WASHINGTON, D.C.; HOUSTON; LAS VEGAS; AND ORANGE, CALIF.—A series of separate announcements this spring highlighted an increased emphasis on passenger rail and transit systems in the United States. On May 7, President Obama recommended to Congress $1.83 billion in funding for major transit projects. More than $600 million of those funds are being recommended for new projects in areas as diverse as Northern New Jersey; Austin, Texas; and Roaring Fork Valley, Colo. A list of projects and their descriptions is available online at www.fta.dot.gov/publications/reports/reports_to_congress/publications_9672.html

The spending plan, included in Obama’s budget submitted to Congress, announced recommendations by the Federal Transit Administration (FTA) to invest $604.3 million in 10 new or expanding transit projects—five projects under the New Starts Program, which provides federal funding for major capital construction projects, and five projects under the Small Starts Program, which funds smaller transit projects.

The plan also continues funding for 29 projects already, or soon to be, under construction that have received commitments for federal funding in previous years. Also, in a separate announcement the same week, U.S. Transportation Secretary Ray LaHood made available an additional $742.5 million in American Reinvestment and Recovery Act funds for 11 of these projects.

An additional 13 proposals were evaluated by the FTA, but are not yet advanced enough to be considered for funding. FTA’s "Annual Report on Funding Recommendations for New and Small Starts for Fiscal Year 2010" provides information and ratings for all projects in the New Starts and Small Starts programs.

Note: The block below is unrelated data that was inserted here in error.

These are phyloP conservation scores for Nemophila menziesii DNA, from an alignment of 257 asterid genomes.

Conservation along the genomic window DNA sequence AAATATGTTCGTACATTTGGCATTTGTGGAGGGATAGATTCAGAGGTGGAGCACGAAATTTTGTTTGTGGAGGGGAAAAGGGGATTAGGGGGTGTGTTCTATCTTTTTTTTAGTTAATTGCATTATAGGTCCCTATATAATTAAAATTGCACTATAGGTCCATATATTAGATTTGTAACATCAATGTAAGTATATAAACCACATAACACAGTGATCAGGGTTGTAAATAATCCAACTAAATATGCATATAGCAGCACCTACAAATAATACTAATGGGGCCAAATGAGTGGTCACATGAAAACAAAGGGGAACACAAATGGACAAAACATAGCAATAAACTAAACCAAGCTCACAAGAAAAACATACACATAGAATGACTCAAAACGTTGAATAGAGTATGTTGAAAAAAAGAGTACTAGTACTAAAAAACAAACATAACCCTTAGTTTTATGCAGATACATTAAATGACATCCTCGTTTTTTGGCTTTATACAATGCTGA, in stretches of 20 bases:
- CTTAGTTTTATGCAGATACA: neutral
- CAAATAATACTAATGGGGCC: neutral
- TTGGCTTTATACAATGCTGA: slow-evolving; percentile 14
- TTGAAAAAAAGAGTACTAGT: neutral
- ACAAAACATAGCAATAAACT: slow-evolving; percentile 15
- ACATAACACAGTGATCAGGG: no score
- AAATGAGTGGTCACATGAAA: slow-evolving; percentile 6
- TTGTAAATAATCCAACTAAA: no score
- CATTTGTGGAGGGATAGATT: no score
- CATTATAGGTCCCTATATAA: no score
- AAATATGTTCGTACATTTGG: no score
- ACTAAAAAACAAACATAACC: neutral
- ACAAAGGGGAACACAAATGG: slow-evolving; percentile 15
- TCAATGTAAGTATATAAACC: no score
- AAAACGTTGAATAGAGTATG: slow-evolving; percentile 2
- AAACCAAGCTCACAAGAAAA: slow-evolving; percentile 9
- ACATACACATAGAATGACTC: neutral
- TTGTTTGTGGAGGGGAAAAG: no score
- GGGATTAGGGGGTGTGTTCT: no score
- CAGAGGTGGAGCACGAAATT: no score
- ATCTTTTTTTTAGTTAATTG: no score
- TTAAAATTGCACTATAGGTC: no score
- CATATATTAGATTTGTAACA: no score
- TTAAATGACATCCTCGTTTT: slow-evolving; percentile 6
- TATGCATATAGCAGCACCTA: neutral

Houston light rail expansion
On May 4, Parsons announced that it was awarded a $1.46 billion-plus facility provider contract by the Metropolitan Transit Authority of Harris County for its light rail expansion project in Houston. Parsons will be responsible for designing, building, operating, and maintaining the expanded light rail system, which will include four new corridors totaling approximately 20 miles of light rail transit, 32 stations, storage and inspection facilities, and a major renovation to the existing operations center.

The design-build portion of the project will be completed by the Parsons-led joint venture of Houston Rapid Transit, which includes Granite Construction Company, Kiewit Texas Construction L.P., and Stacy and Witbeck, Inc.

The initial phase of the project is estimated to cost $632 million and includes utility work, 6.4 miles of light rail, a light rail overpass, a service and inspection facility, and the purchase of 29 light rail vehicles. A significant portion of the initial design-build work is expected to be subcontracted to local small and disadvantaged business enterprises. Approximately 25,000 direct and indirect jobs will be created during the initial phase.

At the completion of construction, Parsons will remain during the operations and maintenance phase of the project for a period of five years.

California-Las Vegas high-speed rail
On March 18, the Federal Railroad Administration signed a Draft Environmental Impact Statement (EIS) for the nation’s first dedicated high-speed passenger rail system. The project, being developed by DesertXpress Enterprises, LLC (www.desertxpress.com), will connect Las Vegas to Southern California and could break ground by early next year according to Tony Marnell, chairman/CEO of Marnell Consulting, LLC, an investor in DesertXpress.